Efforts continue to make weather warnings more accessible to those who are deaf or have partial hearing loss.
NOAA weather radios provide a variety of weather warnings and civil emergency messages for a specific area of a National Weather Service forecast office.
Such radios have been available since 1999 with adaptations for people with hearing loss, according to research published on "A Hole in the Weather Warning System" in the February 2003 Bulletin of the American Meteorological Society. They have strobe lights and bed-shaker attachments to help with the alerts.
About 17 percent of Americans, or 36 million people, experience some degree of hearing loss, according to the National Institute on Deafness and Other Communication Disorders.
The NWS office in Nashville, the Metro Office of Emergency Management and the Nashville Chapter of the American Red Cross will host a symposium Saturday where deaf and partial-hearing loss households will receive a free NOAA weather radio with a strobe light and bed shaker/pillow vibrator attachments.
An FM receiver and an Android computer will be given to about 500 people who are deaf or have hearing loss as part of a pilot project on the U.S. Gulf Coast for emergency communications. (Courtesy photo/NPR)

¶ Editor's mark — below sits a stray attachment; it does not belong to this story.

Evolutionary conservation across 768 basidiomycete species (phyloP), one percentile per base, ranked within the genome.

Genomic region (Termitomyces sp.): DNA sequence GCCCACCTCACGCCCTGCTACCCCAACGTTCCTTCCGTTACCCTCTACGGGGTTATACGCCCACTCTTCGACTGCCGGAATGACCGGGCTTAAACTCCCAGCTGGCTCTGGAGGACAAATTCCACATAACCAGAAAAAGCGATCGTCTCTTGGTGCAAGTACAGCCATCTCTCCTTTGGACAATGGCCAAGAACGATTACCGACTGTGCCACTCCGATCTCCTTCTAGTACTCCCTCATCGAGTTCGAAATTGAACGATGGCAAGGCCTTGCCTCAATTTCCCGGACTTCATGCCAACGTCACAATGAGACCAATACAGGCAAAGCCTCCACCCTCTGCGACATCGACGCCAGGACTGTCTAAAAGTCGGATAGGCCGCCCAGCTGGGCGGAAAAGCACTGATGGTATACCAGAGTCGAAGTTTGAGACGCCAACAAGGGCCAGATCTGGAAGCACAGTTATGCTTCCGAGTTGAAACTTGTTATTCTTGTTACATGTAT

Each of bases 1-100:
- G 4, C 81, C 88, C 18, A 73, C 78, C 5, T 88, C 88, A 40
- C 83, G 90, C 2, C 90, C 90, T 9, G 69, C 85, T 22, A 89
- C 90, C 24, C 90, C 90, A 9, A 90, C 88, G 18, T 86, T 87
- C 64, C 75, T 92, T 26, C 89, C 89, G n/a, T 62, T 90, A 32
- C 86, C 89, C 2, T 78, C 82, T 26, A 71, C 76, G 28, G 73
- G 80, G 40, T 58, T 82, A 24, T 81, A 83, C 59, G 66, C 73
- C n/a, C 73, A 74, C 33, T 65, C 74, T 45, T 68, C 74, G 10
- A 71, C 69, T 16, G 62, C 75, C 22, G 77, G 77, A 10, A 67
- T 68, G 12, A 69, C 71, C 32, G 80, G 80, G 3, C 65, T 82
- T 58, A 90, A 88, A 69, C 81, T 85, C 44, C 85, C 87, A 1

A pilot project also continues between the federal government and NPR to explore an emergency communications system for those with hearing loss, located in the Gulf Coast and connected to the Public Radio Satellite System.
"The U.S. Gulf Coast, where sudden and sometimes life-threatening weather systems are prevalent, serves as an excellent testing ground for this project due to the urgent need for all residents to have access to real-time emergency information and alerts," NPR spokesman Emerson Brown said.
Twenty-five public radio stations in Alabama, Florida, Louisiana, Mississippi and Texas will send alerts, as needed, to about 500 volunteers, who will judge the effectiveness of the program, Brown said.
Each participating station will receive a satellite receiver and hardware to receive and distribute the emergency transmissions. Volunteers will receive a special FM receiver and a 7-inch Android computer that will receive and display the messages.
The transmissions are scheduled to take place for about three weeks in December. All stations and volunteers will keep the equipment after the pilot project is complete.
A final report on the project is expected in January 2014 to the U.S. Department of Homeland Security.
Success will be defined by the ability to receive, transmit, interpret and act upon the messages, Brown said.
It will also be successful that a system is developed for all people to rely on battery-powered radios or other devices in emergencies when electricity, the Internet or other communication means are unavailable.